That boy was Nathaniel son of an Australian convict, the girl was Hinepu daughter of one of the Ngai Tahu chiefs for Kati Mamoe.

This is the story of where two worlds collide, how the introduction of Pakeha (European or Non-Maori)  intertwines with my Maori heritage.

Its one of many instances of my Whakapapa (or family tree) where Pacific Nations meets Western World, but it’s not the beginning of my whakapapa or family tree and it’s not the most interesting of my family history.

My Maori heritage actually begins on the wakas (boat) Takitimu, Tainui and Arawa, were at certain drop off areas and certain voyages my whanau story begins.

My Pakeha heritage begins in the middle ages, as France, Scotland and England marry into each other to secure lands and strengthen alliances and in Germany where a wealthy family is stripped of its resources and slowly throughout the generations builds upon its successes.

These two strong ethnic lines are filled with murder, scandal, love stories, tragedy, extreme richness and extreme poverty.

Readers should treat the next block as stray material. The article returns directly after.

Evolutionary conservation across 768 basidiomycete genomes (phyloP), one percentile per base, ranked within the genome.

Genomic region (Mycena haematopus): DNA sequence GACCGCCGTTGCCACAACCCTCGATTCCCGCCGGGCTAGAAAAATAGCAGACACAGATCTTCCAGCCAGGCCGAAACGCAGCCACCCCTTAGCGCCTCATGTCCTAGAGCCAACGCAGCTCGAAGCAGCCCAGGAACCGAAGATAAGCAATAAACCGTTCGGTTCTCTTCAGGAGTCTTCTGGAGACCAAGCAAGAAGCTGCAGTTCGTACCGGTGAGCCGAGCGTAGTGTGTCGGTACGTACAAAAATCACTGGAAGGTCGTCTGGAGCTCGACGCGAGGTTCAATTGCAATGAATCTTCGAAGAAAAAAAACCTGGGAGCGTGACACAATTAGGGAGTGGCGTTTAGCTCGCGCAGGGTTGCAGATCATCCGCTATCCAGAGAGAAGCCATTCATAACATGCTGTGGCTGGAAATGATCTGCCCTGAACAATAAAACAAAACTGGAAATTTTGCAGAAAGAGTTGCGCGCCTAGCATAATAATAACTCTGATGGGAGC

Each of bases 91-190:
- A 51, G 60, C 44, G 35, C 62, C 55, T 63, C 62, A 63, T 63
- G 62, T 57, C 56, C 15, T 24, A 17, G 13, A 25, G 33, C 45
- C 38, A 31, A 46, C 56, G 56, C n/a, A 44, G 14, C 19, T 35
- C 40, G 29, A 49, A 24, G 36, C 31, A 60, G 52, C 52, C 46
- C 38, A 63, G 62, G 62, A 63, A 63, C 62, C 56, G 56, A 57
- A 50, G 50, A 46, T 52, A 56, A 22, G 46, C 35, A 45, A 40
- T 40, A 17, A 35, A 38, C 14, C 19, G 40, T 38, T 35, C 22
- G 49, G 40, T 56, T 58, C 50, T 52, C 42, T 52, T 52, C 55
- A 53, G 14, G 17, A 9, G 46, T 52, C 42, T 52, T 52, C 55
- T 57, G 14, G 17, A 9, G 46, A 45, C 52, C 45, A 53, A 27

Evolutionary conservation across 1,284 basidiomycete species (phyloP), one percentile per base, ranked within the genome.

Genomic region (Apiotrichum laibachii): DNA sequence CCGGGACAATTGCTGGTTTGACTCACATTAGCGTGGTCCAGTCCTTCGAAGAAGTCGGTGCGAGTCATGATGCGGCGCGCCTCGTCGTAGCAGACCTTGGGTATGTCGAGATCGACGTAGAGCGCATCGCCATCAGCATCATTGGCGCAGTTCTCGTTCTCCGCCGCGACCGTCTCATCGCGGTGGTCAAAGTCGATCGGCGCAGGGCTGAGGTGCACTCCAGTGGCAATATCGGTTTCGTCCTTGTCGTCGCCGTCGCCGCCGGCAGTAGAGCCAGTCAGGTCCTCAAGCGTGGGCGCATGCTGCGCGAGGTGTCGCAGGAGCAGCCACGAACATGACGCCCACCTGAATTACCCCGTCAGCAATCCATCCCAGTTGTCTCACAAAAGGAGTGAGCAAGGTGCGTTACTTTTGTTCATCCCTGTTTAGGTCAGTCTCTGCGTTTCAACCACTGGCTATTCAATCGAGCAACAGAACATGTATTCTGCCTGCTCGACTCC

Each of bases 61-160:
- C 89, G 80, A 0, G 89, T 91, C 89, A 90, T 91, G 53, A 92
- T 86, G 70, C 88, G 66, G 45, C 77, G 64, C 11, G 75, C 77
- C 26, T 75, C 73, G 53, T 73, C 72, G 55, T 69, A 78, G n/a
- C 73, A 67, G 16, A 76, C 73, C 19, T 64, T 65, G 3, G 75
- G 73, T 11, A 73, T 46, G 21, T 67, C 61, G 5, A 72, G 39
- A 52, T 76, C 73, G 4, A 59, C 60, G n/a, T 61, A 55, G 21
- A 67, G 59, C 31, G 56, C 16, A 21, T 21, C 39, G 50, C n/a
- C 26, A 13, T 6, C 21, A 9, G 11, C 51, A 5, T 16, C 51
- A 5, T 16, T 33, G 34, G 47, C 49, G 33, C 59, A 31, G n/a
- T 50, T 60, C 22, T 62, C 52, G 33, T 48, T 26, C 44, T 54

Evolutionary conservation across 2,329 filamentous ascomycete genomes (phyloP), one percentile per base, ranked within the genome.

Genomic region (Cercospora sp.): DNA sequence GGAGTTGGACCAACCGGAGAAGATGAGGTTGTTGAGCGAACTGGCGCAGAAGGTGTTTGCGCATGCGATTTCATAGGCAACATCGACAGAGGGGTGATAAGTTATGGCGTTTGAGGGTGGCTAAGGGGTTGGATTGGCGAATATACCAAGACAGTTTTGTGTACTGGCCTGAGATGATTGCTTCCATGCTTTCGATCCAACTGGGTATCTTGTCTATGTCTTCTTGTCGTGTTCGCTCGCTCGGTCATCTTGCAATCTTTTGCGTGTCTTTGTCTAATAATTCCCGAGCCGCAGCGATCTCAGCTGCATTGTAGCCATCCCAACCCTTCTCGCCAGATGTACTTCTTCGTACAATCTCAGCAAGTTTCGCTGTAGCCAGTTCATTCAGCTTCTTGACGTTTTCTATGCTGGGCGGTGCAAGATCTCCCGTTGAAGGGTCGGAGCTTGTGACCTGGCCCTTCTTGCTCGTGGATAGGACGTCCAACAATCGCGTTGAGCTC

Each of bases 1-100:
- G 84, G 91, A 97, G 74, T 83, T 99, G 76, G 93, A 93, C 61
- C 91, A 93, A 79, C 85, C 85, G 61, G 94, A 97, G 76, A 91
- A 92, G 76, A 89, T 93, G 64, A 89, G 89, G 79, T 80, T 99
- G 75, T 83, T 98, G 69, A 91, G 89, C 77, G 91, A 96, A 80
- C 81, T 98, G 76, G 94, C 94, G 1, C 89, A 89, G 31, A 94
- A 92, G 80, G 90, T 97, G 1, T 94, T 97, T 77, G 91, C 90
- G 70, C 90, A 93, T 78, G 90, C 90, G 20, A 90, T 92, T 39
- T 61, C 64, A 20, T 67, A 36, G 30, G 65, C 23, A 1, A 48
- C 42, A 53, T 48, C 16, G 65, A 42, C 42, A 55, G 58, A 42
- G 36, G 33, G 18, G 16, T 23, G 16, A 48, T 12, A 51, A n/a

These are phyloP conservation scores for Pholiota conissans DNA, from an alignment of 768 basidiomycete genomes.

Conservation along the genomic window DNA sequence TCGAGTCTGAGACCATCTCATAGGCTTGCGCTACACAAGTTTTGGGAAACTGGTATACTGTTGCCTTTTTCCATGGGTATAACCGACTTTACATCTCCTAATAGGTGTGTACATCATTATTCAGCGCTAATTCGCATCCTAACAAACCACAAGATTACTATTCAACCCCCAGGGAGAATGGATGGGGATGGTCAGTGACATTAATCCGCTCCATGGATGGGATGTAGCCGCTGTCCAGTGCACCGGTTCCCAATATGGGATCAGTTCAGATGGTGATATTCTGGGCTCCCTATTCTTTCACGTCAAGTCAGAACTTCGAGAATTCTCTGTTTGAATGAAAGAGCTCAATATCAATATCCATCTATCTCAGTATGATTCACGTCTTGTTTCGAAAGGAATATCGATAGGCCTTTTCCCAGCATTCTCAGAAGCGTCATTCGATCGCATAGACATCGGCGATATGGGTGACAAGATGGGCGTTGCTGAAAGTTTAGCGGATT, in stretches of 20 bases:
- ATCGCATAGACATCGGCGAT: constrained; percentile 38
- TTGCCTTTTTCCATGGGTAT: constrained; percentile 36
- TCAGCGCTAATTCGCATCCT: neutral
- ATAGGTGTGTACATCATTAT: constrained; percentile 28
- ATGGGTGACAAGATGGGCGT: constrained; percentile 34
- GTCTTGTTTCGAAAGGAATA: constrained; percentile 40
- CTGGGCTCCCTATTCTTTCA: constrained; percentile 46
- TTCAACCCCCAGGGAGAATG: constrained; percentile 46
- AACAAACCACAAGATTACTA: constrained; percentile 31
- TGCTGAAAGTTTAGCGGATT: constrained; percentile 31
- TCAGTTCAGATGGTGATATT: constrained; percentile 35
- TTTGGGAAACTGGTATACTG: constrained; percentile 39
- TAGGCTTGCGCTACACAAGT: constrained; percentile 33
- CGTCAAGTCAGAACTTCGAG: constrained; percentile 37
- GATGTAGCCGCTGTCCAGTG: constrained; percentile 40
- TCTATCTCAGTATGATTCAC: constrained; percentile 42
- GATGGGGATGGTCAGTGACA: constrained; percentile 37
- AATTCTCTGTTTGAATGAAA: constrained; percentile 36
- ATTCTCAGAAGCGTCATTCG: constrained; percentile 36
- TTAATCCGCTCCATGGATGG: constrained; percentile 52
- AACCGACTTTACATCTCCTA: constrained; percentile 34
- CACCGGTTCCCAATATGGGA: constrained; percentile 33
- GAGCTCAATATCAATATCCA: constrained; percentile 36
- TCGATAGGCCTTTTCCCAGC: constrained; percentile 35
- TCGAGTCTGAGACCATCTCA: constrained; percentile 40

It examines the societal struggles, fashion, the religious complications, the effects of drugs and alcohol, and sacrifice.

My whakapapa (pronounced fuck-a-papa means family tree) is also a source of knowledge of what not to do and what to do, teaching me lessons on love, life, money, and family.

It has taught me how having everything can so easily be lost by idiotic and spoilt children and how having nothing can be the beginning of an empire.

Its, for me, a constant reminder of always being willing to take hold of opportunities.

And your whakapapa is just as resourceful, scandalous and interesting if you only knew it.

Yes your whakapapa no matter what your ethnicity is going to be more interesting than any Games of Thrones episode.

SO WHERE TO START
  • 1Ask your Mum and Dad for their grandparents and your great-grandparents names and if they know anything about them.

Stories are the best way to find out more about your family tree and it can help you to make sure you are on the right track.

Don’t worry too much about the accuracies at this point, your research into your whanau (pronounced far-no means family) will often bring up more accurate information anyway.

Its important that you take any part of history with a grain of salt, one person’s truth is not another a persons truth and I’ll have examples of this later on.

  • 2. Find a good genealogical website like myheritage.com

I use myheritage.com which is why I recommend it, it helps to visualize your whakapapa as well as ensure you keep it in order.